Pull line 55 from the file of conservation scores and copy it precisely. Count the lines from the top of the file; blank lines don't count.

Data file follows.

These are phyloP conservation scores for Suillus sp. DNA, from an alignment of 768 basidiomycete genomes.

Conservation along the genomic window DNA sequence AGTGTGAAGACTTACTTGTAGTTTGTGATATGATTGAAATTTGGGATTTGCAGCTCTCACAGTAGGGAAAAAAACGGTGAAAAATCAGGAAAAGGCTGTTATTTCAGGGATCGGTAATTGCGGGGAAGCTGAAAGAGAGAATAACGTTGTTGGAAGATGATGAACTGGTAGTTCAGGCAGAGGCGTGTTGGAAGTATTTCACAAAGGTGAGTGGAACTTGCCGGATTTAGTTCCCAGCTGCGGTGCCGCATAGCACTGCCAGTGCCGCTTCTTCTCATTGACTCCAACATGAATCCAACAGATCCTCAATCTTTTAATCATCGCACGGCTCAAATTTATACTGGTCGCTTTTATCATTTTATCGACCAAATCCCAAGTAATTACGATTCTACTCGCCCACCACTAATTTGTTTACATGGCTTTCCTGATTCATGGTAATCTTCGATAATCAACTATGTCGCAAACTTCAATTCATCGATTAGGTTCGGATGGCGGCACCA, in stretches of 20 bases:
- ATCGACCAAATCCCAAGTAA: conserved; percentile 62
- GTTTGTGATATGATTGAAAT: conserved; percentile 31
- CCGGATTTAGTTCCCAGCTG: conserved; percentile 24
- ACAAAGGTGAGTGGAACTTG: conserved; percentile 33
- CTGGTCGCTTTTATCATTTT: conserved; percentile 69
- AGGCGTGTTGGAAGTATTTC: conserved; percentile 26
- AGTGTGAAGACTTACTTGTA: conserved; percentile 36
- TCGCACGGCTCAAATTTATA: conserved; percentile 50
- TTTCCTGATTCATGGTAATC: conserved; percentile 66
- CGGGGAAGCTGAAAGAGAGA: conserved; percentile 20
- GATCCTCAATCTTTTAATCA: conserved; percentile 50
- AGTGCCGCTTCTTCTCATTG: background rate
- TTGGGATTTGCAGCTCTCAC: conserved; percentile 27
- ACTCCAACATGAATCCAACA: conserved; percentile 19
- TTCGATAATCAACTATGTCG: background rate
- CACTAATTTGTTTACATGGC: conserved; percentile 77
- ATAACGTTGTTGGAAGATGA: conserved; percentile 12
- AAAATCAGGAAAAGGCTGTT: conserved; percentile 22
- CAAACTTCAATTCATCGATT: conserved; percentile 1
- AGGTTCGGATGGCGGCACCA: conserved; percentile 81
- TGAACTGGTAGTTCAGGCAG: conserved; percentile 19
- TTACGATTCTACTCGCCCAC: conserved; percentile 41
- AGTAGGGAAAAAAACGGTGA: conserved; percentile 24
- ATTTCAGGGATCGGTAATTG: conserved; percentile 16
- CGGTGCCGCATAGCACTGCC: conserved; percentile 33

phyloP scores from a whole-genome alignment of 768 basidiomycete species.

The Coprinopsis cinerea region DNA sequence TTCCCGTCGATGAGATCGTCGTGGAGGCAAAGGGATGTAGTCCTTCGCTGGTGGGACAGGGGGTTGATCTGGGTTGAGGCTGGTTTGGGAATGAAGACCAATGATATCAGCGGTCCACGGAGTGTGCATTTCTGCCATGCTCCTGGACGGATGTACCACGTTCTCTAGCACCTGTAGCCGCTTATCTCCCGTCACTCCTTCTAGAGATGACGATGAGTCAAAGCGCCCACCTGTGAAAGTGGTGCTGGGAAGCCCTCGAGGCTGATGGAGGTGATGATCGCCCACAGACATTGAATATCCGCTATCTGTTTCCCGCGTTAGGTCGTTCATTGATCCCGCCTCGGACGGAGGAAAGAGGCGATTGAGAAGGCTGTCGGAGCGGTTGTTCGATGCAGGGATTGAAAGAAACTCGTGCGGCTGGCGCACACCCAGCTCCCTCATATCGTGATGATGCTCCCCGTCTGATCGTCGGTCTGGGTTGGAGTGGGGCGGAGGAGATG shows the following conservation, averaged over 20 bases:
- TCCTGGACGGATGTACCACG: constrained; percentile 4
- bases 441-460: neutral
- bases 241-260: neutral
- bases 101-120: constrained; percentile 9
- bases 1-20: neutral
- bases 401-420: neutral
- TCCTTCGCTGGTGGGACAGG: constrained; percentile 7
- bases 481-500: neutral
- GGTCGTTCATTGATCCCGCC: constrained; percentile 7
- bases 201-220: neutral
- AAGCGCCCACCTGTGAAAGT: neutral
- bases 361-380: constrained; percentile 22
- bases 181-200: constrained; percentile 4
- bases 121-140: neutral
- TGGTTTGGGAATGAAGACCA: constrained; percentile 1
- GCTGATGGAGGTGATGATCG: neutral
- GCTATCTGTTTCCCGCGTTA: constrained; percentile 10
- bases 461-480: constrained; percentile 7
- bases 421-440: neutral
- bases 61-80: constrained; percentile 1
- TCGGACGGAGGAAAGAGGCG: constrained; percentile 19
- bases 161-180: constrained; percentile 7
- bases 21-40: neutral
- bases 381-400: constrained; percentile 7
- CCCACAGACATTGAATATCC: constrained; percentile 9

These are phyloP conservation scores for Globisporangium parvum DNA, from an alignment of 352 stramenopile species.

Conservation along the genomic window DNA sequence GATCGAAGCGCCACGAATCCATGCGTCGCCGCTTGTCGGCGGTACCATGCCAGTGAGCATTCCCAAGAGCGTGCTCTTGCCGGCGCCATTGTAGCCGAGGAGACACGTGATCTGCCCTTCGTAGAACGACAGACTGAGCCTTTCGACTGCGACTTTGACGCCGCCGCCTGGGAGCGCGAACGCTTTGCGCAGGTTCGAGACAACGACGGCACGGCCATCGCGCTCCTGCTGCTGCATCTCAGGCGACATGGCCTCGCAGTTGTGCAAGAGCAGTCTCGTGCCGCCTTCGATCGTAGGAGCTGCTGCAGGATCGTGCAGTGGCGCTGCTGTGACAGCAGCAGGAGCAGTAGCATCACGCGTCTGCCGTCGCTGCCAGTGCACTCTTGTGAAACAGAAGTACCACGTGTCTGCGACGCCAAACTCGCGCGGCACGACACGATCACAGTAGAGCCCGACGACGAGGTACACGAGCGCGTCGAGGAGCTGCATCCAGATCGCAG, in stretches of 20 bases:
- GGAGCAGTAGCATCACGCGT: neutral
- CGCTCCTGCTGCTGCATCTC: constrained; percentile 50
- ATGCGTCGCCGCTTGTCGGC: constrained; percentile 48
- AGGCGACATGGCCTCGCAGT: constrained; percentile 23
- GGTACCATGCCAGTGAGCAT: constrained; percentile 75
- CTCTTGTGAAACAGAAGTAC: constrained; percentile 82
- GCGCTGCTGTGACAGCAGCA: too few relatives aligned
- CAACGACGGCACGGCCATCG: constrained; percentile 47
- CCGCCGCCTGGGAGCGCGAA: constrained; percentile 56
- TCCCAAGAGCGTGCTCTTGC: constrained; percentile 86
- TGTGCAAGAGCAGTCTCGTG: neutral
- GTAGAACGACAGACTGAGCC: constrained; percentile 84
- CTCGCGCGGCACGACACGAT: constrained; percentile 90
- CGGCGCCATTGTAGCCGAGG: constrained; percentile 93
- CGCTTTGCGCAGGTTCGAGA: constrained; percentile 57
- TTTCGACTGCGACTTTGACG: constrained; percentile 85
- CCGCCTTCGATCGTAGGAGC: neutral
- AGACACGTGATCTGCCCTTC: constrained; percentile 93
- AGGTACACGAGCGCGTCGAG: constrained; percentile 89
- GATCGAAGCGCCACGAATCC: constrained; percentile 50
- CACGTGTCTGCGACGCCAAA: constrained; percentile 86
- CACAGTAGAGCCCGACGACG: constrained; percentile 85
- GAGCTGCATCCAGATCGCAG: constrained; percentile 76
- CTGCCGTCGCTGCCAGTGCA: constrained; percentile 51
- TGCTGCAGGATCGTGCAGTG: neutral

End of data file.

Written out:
These are phyloP conservation scores for Globisporangium parvum DNA, from an alignment of 352 stramenopile species.